"We are seeing higher engagement on a lot of our posts than Mr. Scheer's pages," he said. 

As crafty as it all is, the big question is will any of this translate into votes? 

Federal poll averages from the CBC's Éric Grenier show the NDP stuck in third place at 13.8 per cent, which is only a point higher than on July 30. 

Zain Velji, is a senior campaign strategist and vice-president of strategy at Northweather who managed Calgary mayor Naheed Nenshi's campaign.

He said the NDP won't be able to make gains in the polls unless it has a series of major breakthrough moments that are shared widely among Canadians who don't follow Singh. 

There's a distribution problem

While he's impressed with the NDP's creative content, he said the party has a distribution problem.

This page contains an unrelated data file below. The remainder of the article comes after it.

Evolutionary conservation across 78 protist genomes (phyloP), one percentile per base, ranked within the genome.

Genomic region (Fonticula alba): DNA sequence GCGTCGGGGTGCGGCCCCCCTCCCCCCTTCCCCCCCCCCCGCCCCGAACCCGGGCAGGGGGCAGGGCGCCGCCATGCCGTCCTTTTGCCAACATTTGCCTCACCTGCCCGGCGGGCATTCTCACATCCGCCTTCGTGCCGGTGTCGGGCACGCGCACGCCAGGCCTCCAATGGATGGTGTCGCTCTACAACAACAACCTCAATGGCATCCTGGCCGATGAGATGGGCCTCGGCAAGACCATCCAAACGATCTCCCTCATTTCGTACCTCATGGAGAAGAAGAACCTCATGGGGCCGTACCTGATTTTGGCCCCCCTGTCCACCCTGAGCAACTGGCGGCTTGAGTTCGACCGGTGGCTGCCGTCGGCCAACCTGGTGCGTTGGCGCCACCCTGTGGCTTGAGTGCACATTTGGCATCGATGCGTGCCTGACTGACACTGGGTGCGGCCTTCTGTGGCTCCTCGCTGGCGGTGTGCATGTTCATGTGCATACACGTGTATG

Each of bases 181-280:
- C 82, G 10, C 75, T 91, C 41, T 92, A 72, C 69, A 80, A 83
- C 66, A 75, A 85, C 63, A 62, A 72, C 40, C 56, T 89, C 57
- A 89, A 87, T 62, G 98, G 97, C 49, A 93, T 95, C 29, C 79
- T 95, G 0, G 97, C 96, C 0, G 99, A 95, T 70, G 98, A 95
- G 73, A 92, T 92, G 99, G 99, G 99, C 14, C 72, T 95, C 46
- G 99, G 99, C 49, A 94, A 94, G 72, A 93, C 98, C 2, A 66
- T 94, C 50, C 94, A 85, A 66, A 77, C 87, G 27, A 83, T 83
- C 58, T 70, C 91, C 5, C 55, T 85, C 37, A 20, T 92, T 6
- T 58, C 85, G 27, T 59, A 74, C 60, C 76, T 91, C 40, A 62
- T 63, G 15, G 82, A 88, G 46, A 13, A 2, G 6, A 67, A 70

Singh has 219,999 followers on Facebook, compared with Trudeau's 6.7 million and Scheer's 306,000. On Instagram, Singh is in second place with more than 265,000 followers, behind Trudeau's 3.1 million. Scheer only has 48,700 on that platform.

"The reality is, good, creative content doesn't get the job done," said Velji. "It is good distribution and moments that need to pierce through."

Mohamed said he thinks social media is making a Singh more likable and crowds are growing at townhalls.

The NDP plans to turn Kaur's story about Singh into a sharable moment. They would like to inspire others to record and post their "Jagmeet stories" online, too. It's something the party hopes will take off quickly, with only 21 days of the election left to go.

Do leaders' debates change how people vote?

3 years ago
Duration 8:39
Debates have been a hallmark of Canadian elections since 1968, but what effect do they actually have on voters? Strategists will tell you they’re critical to elections and a lot of planning goes into them. Researchers, on the other hand, say there’s evidence they can change votes, though often they don't.


Ashley Burke

Senior reporter

Ashley Burke is a senior reporter with CBC's Parliamentary Bureau. Have a story idea? Email her at ashley.burke@cbc.ca